Thursday, March 7, 2013

BottleRock in Napa. I want to go there.

I can't remember where I first saw it, but this BottleRock festival scheduled for May in Napa is like a gift from the gods, and it has me pining away to go, go go. Whoever thought, "Oh, hey, how about we stage a big awesome Lollapalooza for grownups in wine country?" was basically a genuis. The headliners are the Black Keys who I first fell in love with at Lolla maybe five years ago while sipping that cold minty iced tea they always serve at the festival to try to keep the sweaty, stoned 19 year olds from passing out in the slop from dehydration. This Napa idea? SO. MUCH. BETTER. Also there's Joan Jett, Alabama Shakes, the Black Crowes, Kings of Leon, Jane's Addiction...and foie, if you're into that.

Saturday, February 23, 2013

Review: Burger Bar

Burger Bar is operating on a go-big-or-go-home philosophy for gourmands. If you like streetwise, trash talking burgers, go to Five Guys. If you want to wax poetic about organic sustainability, go to Epic Burger. This is where you go for a $13 grass fed burger that's topped with brie and onion jam. Most of the super-decadent "stacker" options on the menu seem absolutely cray-cray to me, but I ordered the aforementioned Les Urbain and didn't regret it one bit. Did I mention there are truffle fries and shakes bigger than your arm? If I were to swear an oath to keep it down to one burger every year, this is where I'd go.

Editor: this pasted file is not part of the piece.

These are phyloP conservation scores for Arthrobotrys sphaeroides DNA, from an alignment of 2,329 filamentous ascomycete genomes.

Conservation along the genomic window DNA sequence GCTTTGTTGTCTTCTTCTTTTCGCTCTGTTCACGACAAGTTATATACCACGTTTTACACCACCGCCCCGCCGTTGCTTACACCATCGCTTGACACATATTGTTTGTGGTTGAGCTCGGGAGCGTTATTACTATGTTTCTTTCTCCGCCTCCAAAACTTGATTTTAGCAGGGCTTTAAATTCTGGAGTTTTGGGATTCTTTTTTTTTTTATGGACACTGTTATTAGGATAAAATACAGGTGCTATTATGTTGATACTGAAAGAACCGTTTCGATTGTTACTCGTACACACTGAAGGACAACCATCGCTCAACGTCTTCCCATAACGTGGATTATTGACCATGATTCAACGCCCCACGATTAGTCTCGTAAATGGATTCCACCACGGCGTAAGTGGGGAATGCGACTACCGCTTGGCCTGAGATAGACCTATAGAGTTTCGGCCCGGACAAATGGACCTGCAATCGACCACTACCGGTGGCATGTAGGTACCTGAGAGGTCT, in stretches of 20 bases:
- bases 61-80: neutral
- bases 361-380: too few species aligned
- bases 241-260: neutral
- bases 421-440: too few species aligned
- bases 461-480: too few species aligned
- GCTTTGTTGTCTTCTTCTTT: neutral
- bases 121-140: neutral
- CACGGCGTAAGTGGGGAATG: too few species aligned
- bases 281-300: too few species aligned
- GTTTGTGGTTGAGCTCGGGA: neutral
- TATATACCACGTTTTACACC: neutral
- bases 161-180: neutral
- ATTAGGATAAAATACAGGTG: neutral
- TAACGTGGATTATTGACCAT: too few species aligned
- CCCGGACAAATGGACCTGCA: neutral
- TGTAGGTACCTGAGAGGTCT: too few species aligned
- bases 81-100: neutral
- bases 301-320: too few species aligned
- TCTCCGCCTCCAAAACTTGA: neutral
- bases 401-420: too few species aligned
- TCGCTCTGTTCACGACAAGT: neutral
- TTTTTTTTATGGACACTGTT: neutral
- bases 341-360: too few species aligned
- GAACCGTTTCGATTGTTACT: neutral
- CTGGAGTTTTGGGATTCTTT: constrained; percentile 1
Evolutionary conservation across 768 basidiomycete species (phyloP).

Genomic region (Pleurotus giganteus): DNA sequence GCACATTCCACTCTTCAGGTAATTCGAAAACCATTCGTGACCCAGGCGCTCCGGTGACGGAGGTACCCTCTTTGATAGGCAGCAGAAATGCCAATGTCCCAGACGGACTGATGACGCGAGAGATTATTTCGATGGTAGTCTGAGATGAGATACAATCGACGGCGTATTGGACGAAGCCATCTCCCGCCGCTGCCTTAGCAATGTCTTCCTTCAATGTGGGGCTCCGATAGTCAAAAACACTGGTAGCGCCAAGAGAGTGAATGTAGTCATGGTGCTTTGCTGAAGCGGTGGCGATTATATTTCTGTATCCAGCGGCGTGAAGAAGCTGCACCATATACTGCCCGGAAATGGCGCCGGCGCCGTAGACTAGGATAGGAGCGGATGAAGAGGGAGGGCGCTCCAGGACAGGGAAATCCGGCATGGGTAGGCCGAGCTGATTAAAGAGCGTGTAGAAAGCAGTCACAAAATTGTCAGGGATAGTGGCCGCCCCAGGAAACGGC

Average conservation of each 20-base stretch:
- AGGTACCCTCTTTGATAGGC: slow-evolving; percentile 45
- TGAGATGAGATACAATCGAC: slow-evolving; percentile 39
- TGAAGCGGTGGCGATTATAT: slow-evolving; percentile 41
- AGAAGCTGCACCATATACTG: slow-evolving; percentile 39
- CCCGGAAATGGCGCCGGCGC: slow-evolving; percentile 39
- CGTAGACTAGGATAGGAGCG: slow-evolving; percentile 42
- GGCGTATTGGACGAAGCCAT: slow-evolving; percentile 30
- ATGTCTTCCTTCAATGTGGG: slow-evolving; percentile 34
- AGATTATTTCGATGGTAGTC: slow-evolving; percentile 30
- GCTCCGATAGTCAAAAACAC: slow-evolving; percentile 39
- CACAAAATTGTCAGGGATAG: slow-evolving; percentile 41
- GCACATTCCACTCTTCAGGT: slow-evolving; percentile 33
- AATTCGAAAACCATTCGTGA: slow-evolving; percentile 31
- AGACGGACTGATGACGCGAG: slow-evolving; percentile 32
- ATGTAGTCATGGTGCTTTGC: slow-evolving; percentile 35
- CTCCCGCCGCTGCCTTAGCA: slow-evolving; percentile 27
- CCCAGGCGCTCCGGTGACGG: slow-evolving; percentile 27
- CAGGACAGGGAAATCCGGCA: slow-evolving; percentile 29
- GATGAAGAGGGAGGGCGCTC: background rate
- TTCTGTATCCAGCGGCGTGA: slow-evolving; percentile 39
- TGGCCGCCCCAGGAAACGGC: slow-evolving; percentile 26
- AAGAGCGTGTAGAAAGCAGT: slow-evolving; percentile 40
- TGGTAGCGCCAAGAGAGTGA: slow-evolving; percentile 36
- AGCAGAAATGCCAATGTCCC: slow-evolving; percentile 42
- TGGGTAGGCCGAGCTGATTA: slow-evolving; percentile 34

Burger Bar on Urbanspoon

Review: Epic Burger

When I bailed off the pescatarian wagon early last year, I was curious to try Epic Burger. I'd been before to the one in the South Loop with some co-workers and was impressed by the portobello burger and the shakes (holy mother of God, the shakes...). But really no matter how you sex it up, a portobello burger is a mouthful of mushroom. Good as it was, it didn't nearly preview the deliciousness that their real burgers deliver. These are pure, gorgeously prepared..uh, meat, with tons of flavor. They're sticklers for using grass-fed beef without antibiotics or hormones, and other forms of real food fit for human consumption. And while a visit there always feels decadent, they give you options to keep it from turning into an epic binge. My favorite order is a junior turkey burger with grilled onions and a fat-free Milk and Honey smoothie. Major burger bliss.
   
Epic Burger on Urbanspoon

Sunday, February 17, 2013

Getting Caught Up

Dear Bang Bang, marry me.
A whole lot has happened in the Chicago food universe since I last regularly posted. So here's a quick list of some of the weighty matters I'll jump on... and others I'm just telling you about to testify:

1. Grant Achatz has expanded his empire with Next and Aviary, and I haven't been to either one because I'm the working mom of a toddler and don't have time for that Facebook reservation b.s. If I have to hire a personal assistant to make it happen, it's not going to happen.

2. Yes, now I sometimes cook in a slow cooker and have mastered freezer meals. But I don't drive a minivan, wear Crocs, or clip coupons from the Ladies Home Journal, so don't go jumping to conclusions, ok?

3. I took a job at Steppenwolf Theatre because it's an amazing, inspiring place run by great people who are making Chicago a smarter, better city with their courageous brand of visceral, passionate theater.... This has little to do with food except that it's now part of my job to regularly eat with my donors on that stretch of Halsted that holds the theater, as well as BOKA, Alinea, Balena, and the Rustic House. God bless the arts. They are my people.